The first time Russ picked up a mouthpiece and buzzed into it, he was 10 years old, John Glenn had not yet rocketed into space to orbit the Earth, a can of Pepsi cost 10 cents, and new cars did not have seat belts or air conditioning as standard features. Boys didn't play video games. They played outside in the sun (and sometimes the rain). And if they wanted to play an instrument, trumpet was the one they wanted. Russ was no different. Thus began his life-long obsession with music.
In the 60's while a student at San Francisco's Lowell High School, Russ played with every kind of group he could find. He was so busy playing in orchestra, concert and game bands, pit orchestra for musicals or brass choir that the 60's almost completely passed him by. As much as he loved music, the music of the 60's just never interested him, let alone the rest of 60's culture. To this day he has still never attended a major rock concert.
During his college years, Russ played in every kind of venue you could think of. He played symphony orchestra, concert band, swing big band, musical shows, parades for the Hamms Beer company, brass choir and just about any musical group that wanted a trumpet player. It was at this time that he began his life-long love of swing and big band music.
His primary musical influence is the great trumpet player, John Coppola, who once played lead trumpet with the bands of Woody Herman, Stan Kenton, Charlie Barnett and Billy May. Russ called him "The Living Trumpet Master".
Russ has been an active band leader and lead trumpet player for decades. Among the bands he's founded are the Royal Court Brass, the Cal Alumni Big Band, and during the late 1990's, he had his own big band called (oddly enough), Russ Button's Swing Orchestra. As a serious musician and music lover, Russ has now blended his love for swing, big band, ragtime, Park Band, classical music and jazz with the great energy of brass to bring to you Horns a Plenty.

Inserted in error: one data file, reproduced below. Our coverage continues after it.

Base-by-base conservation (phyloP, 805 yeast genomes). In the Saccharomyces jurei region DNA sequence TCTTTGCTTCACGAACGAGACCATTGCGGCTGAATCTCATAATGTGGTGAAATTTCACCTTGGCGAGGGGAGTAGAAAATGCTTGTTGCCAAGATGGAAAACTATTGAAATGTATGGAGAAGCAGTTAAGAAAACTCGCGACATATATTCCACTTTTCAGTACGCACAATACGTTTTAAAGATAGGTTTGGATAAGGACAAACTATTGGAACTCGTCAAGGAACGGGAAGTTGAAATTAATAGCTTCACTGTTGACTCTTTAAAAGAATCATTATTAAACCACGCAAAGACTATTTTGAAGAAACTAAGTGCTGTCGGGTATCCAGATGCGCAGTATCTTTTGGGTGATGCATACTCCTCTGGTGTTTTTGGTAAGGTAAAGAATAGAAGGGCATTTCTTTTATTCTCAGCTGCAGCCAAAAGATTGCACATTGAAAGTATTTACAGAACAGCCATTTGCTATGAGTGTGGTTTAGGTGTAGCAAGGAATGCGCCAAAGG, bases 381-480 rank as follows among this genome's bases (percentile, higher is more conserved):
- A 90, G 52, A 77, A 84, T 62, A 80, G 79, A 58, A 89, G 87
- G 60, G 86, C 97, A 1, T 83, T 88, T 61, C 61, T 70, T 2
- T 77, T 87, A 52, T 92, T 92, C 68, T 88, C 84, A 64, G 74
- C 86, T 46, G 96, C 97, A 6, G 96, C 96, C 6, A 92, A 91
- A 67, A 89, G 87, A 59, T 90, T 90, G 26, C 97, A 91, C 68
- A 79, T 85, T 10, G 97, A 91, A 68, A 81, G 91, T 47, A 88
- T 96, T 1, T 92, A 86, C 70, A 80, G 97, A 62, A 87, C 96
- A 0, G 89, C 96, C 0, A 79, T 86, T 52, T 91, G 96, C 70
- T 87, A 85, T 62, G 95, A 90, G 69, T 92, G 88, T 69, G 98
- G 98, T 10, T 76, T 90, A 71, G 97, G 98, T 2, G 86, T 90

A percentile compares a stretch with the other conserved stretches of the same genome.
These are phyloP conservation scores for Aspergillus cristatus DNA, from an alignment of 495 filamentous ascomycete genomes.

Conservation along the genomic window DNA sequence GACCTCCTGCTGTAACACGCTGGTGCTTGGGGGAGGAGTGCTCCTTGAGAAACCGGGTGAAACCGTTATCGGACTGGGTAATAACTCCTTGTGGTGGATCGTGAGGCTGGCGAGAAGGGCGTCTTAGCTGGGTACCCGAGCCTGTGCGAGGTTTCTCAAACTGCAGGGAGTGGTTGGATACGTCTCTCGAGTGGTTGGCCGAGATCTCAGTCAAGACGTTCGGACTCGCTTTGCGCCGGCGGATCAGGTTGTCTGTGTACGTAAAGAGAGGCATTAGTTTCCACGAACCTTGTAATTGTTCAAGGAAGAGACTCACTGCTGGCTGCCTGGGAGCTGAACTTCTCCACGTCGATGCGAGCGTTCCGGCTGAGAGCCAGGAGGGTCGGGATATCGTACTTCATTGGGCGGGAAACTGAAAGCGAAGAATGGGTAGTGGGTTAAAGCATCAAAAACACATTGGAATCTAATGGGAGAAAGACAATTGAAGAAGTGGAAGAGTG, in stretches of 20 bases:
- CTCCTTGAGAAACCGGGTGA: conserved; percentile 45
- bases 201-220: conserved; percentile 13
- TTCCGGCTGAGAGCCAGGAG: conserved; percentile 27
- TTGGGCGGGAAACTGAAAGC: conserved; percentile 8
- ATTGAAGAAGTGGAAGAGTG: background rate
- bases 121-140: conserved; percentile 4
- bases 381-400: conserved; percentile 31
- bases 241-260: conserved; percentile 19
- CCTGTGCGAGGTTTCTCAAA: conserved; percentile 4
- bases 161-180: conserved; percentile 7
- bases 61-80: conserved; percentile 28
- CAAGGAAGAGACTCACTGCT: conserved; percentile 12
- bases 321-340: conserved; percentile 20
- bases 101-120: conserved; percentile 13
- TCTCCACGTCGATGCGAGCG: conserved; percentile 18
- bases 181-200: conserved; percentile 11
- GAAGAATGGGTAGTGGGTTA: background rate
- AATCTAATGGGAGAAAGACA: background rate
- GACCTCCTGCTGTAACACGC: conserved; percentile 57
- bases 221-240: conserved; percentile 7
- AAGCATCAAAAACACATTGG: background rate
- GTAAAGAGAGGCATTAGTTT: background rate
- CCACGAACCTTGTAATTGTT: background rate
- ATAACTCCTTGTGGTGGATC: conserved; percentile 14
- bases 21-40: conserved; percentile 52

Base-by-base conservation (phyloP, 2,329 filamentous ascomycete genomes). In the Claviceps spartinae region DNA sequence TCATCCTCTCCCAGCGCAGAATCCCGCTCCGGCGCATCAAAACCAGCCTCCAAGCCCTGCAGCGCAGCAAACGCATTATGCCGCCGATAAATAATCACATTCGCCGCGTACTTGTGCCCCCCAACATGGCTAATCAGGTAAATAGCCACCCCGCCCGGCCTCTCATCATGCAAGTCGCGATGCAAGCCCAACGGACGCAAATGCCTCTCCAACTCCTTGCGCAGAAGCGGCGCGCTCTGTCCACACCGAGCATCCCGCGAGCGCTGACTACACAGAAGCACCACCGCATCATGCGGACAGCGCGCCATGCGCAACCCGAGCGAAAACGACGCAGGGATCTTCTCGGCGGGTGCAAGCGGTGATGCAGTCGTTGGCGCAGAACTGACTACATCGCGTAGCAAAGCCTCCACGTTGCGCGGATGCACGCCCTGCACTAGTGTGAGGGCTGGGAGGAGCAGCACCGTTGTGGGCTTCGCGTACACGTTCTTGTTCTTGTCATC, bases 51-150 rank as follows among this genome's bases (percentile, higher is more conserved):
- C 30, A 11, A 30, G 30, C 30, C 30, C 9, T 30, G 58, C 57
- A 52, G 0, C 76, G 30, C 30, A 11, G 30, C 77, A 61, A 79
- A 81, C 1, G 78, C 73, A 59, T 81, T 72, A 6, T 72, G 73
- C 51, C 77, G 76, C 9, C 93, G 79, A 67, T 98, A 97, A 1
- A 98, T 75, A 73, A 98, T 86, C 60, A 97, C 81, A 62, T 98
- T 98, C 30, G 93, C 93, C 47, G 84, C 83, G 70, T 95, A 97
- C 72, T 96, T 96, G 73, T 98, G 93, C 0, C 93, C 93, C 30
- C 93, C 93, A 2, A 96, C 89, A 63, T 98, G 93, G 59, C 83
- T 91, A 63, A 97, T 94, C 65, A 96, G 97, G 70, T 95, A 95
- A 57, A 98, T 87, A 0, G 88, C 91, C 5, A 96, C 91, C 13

Russ remains a big band trumpet player at heart who's just wild about the music of Duke Ellington and Count Basie, but also has a great love for the music of J.S. Bach. Horns a Plenty concerts are always about discovering something new in every piece. They may play a Sousa march, followed by some big band swing, a Scott Joplin rag and a Bach fugue. The thread that is common throughout is the love of music.
Russ believes that one of the greatest blessings of being a life-long musician are the life-long friendships that come with it. Like most life-long players, Russ sees music as a expression and a gift of love to all of life. This isn't simply fun. Music is so much more than that, and he hopes you get that when you listen to Horns a Plenty.
Russ lives in a 97 year old bungalow in Alameda with his wife, Katie, (a professional violinist with the San Francisco Ballet Orchestra), and three cats.